This is the part of President Obama’s 2013 inaugural address that resonated with me the most:
We, the people, still believe that every citizen deserves a basic measure of security and dignity. We must make the hard choices to reduce the cost of health care and the size of our deficit. But we reject the belief that America must choose between caring for the generation that built this country and investing in the generation that will build its future.
For we remember the lessons of our past, when twilight years were spent in poverty, and parents of a child with a disability had nowhere to turn. We do not believe that in this country, freedom is reserved for the lucky, or happiness for the few. We recognize that no matter how responsibly we live our lives, any one of us, at any time, may face a job loss, or a sudden illness, or a home swept away in a terrible storm. The commitments we make to each other – through Medicare, and Medicaid, and Social Security – these things do not sap our initiative; they strengthen us. They do not make us a nation of takers; they free us to take the risks that make this country great.
As I’ve written before, there are both practical and moral arguments for our country’s social safety net, which includes Medicare, Medicaid, Social Security, and other programs. Obama alludes to the practical argument with his reminder that risk-taking is one of the things that makes this country great. Having a strong safety net makes it easier for people to take worthwhile risks, from launching a new business to going on strike to protest injustice.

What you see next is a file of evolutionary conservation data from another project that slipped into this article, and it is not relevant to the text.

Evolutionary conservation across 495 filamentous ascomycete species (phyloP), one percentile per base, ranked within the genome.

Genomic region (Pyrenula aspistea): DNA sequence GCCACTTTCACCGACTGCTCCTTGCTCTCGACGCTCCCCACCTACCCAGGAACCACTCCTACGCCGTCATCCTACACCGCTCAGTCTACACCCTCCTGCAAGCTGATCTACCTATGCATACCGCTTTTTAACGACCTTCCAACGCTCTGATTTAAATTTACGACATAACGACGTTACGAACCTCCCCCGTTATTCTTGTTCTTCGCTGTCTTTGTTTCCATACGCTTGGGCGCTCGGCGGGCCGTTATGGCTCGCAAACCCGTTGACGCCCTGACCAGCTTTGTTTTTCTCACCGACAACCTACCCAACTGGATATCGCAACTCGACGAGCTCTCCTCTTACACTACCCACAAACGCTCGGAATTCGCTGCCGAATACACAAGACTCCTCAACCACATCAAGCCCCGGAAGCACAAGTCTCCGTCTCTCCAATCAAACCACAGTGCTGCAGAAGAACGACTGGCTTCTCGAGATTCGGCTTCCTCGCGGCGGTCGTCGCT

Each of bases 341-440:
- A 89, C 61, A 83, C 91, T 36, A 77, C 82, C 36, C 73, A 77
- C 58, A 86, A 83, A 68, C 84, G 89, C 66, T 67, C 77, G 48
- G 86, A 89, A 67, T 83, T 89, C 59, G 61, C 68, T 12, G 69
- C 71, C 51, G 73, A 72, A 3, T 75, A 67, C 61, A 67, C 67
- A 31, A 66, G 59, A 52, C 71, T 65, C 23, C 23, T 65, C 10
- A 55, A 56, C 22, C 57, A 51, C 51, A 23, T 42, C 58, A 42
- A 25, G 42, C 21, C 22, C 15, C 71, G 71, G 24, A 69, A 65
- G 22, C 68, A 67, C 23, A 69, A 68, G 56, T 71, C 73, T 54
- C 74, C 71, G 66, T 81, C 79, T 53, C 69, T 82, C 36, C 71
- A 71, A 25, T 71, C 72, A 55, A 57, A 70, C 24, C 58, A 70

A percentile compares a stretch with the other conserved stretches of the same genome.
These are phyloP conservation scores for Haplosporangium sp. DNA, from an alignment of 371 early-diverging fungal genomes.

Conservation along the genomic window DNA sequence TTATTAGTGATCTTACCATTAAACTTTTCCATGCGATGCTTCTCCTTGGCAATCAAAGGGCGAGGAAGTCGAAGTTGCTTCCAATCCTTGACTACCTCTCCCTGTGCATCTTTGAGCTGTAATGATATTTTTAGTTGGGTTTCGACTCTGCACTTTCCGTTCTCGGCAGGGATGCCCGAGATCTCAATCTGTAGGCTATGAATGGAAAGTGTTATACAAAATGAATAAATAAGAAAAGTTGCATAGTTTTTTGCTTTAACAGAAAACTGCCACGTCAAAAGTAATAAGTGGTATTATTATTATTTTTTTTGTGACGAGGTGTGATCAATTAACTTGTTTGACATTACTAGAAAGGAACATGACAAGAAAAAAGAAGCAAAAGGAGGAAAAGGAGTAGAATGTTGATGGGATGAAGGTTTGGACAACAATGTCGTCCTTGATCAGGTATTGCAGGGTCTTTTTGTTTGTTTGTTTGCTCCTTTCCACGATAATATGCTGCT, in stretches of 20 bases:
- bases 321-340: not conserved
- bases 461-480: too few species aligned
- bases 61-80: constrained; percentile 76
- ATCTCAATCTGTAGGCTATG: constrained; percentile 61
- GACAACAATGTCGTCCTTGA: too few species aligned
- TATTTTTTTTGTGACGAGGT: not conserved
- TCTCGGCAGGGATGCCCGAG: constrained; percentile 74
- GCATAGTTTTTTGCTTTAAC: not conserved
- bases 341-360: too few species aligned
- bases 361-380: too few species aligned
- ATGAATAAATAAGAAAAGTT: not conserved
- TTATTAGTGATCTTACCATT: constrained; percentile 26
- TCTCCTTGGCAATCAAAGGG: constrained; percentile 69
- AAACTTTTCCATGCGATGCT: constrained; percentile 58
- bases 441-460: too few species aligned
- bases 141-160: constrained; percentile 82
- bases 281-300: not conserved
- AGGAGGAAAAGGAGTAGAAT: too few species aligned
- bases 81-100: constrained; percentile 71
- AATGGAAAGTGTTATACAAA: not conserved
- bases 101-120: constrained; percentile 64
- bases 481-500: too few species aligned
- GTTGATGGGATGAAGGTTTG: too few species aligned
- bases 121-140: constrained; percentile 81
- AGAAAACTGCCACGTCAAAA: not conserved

The moral argument is that we don’t want anyone to be doomed by a single setback, whether it’s job loss, disease, disability, or a hurricane. Obama stresses that these things can happen no matter how responsibly we live, and that’s an important reminder. At the same time, many of us (particularly in the field of public health) think we should work toward good health for all, even if some of the people who benefit from government programs have made poor choices or taken foolish risks.
The Affordable Care Act was the signature ahcievement of President Obama’s first term. It wasn’t the healthcare reform law many of us hoped for, but it’s a major improvement over the 2009 status quo. And at its core is the same idea that Obama alluded to in his remarks today. Affordable, high-quality health insurance shouldn’t just be for those fortunate to get it through large employers or government programs like Medicare. We want it to be within the reach of everyone, including those who’ve been laid off or have pre-existing conditions.
“The commitments we make to each other – through Medicare, and Medicaid, and Social Security – these things do not sap our initiative; they strengthen us.” These words are a fitting start to President Obama’s second term. I hope in the next four years we’ll see a strengthening of these programs that strengthen our nation.